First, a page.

This does not diminish the mediating role of the Catholic Church, since the former would never be received without the ministry of the Church. Instead, it puts the flock in the sad situation where they must intimately pray:

Thou, through thy commandments, hast made me wiser than mine enemies; for they are ever with me.
I have more understanding than my teachers; for thy testimonies are my study.
I am wiser than the aged; because I keep thy commandments.

Psalm 119:98-100

In such a case, the bishop ought to be corrected. If he refuses to repent, eventually, communion must be broken with him. The flock must obey the Good Shepherd and cast out the false shepherd.

Broken Communion

The issue of breaking communion with heretics is discussed in Refusing Communion. However, the witness of three saints in the midst of crisis illustrates the proper approach to combatting heretical bishops. For example, St. Hilary of Poitiers needed to shepherd his churches during the Arian Crisis. He was careful to maintain communion only with orthodox catholic bishops. Part of his vocation was to inform his brother bishops of those orthodox sees. He writes:

…your invincible faith keeps the honourable distinction of conscious worth, and content with repudiating crafty, vague, or hesitating action, safely abides in Christ, preserving the profession of its liberty. You abstain from communion with those who oppose their bishops with their blasphemies and keep them in exile, and do not by assenting to any crafty subterfuge bring yourselves under a charge of unrighteous judgement.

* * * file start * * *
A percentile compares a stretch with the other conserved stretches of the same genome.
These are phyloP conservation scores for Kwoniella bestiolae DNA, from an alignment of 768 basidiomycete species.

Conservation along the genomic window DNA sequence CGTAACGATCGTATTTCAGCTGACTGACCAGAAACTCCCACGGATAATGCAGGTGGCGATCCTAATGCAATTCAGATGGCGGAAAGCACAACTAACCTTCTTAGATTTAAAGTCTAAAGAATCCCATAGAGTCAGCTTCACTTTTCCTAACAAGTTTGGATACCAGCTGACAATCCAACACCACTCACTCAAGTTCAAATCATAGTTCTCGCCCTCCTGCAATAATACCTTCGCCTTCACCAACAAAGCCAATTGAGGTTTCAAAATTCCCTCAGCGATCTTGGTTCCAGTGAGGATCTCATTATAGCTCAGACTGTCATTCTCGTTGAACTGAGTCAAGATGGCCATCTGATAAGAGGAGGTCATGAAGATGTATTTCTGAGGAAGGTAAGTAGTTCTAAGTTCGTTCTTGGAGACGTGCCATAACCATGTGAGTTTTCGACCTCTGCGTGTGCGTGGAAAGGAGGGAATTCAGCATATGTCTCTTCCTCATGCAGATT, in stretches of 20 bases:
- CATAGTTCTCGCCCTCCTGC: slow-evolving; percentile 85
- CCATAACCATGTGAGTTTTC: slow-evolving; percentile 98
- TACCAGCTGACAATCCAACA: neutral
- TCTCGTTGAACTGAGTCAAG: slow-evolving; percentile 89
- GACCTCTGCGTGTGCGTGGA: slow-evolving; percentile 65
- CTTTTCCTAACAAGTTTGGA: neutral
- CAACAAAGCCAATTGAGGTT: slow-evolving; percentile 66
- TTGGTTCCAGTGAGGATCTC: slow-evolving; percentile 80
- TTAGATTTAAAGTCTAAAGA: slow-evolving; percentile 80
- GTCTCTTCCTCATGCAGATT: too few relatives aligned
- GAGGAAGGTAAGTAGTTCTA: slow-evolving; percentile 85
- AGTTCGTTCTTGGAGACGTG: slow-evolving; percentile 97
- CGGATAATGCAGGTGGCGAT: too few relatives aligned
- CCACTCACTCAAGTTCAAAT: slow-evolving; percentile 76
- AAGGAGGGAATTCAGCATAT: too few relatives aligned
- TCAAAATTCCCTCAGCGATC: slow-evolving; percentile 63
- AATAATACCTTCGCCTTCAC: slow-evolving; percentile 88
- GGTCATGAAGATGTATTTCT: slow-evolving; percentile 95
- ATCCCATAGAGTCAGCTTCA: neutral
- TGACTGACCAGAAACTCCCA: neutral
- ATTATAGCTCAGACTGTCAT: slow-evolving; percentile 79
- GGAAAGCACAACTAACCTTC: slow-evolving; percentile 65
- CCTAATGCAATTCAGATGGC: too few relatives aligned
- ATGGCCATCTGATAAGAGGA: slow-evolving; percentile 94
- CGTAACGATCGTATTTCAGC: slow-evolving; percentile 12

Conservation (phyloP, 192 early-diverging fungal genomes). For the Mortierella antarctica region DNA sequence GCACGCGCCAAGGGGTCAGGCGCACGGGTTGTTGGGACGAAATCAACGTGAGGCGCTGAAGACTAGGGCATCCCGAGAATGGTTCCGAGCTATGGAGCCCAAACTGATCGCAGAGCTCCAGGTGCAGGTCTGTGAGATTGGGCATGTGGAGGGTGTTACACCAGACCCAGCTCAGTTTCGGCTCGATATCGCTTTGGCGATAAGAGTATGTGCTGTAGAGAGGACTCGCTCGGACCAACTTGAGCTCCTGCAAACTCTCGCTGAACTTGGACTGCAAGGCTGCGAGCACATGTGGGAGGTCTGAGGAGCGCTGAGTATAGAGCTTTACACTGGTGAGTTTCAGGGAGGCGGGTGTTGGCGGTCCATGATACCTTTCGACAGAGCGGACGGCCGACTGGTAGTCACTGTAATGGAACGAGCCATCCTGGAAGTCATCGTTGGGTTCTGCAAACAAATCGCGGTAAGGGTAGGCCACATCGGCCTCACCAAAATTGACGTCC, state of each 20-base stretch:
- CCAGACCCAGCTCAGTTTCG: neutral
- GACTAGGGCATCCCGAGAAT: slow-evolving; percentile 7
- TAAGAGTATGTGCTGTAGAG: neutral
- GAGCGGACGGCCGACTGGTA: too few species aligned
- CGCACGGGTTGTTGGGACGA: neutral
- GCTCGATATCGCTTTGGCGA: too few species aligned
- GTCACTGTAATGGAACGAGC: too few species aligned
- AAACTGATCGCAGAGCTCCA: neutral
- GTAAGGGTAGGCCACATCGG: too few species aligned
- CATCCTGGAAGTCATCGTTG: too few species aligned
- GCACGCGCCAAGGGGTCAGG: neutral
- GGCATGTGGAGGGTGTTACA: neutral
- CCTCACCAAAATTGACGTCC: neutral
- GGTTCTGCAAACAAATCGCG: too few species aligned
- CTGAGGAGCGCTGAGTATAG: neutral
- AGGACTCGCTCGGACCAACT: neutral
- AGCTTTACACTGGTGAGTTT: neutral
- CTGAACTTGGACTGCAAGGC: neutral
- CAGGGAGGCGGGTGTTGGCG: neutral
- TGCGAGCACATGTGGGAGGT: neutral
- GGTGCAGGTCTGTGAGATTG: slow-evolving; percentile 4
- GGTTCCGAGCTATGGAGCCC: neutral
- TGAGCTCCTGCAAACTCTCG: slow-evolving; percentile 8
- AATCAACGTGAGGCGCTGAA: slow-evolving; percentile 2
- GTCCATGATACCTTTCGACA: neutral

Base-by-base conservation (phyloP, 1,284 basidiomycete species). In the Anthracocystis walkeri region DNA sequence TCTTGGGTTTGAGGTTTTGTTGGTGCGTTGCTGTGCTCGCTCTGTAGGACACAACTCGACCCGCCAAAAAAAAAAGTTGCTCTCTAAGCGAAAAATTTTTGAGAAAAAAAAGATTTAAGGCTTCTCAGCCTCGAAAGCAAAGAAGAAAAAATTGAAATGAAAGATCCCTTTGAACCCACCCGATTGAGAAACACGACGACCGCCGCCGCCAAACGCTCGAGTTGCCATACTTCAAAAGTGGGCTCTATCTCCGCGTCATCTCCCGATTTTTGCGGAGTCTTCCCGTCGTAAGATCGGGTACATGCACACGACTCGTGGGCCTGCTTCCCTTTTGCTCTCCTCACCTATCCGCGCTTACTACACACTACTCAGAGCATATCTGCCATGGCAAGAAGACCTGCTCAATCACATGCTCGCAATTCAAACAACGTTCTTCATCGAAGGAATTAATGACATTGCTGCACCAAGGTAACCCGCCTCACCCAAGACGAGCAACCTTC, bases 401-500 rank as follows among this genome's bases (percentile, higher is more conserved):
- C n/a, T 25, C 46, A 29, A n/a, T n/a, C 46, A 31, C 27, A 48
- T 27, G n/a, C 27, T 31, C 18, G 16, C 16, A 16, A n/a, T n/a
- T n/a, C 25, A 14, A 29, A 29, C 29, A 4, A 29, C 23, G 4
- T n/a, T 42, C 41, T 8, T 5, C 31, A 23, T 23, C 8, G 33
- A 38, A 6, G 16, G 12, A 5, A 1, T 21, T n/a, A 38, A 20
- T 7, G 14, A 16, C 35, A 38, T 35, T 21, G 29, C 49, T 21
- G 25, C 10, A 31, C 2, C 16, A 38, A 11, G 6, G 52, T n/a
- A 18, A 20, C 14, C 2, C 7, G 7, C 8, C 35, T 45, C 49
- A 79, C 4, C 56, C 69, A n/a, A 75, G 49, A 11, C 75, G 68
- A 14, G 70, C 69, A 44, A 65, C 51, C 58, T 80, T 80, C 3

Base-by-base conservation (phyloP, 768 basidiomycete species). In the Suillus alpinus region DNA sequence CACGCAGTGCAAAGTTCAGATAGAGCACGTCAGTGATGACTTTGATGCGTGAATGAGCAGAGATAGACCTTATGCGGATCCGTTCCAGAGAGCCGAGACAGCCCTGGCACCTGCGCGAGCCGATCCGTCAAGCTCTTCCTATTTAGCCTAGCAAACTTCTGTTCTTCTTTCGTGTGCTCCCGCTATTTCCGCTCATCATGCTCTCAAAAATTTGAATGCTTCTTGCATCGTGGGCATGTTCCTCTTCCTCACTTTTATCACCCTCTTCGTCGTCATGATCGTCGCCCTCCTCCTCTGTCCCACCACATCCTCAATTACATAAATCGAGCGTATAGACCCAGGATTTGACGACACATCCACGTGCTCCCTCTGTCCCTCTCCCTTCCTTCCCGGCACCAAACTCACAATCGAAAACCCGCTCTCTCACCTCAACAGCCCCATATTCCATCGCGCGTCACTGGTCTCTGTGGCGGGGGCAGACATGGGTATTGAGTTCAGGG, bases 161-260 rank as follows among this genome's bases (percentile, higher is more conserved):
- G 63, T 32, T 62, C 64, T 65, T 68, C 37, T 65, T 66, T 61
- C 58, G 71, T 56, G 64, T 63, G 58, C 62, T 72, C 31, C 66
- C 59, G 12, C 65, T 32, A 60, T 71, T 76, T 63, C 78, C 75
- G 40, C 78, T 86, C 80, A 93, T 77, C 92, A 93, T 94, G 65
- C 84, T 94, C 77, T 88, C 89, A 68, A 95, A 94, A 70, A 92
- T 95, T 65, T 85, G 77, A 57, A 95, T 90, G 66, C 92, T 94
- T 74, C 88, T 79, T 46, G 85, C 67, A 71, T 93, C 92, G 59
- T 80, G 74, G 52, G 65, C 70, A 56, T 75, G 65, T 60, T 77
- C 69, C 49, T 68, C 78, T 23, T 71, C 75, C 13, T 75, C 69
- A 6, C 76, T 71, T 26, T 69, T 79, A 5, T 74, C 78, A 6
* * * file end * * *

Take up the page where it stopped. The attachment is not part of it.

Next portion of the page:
De Synodis 4

Likewise, St. Athanasius had to deal with this reality of heretical bishops invading the churches of God. Especially himself being often put in exile, he needed to maintain a proper theology of ecclesiastical communion, writing:

But the faithful servants of our Saviour, and the true Bishops who believe with sincerity, and live not for themselves, but for the Lord . . . these, I say, perceiving all this, as defenders and preachers of the truth, chose rather, and endured to be insulted and driven into banishment, than to subscribe against him, and to hold communion with the Arian madmen.

History of the Arians 79

It makes no sense for a Christian receive false teaching but, rather, to hold the catholic faith, fundamentally grounded in the Sacred Scriptures. One’s communion is ultimately shaped by that commitment. Finally, St. Photius, who dealt with the new Arian Crisis—iconoclasm—was careful to instruct his faithful to avoid those bishops who reject the catholic faith. As he teaches,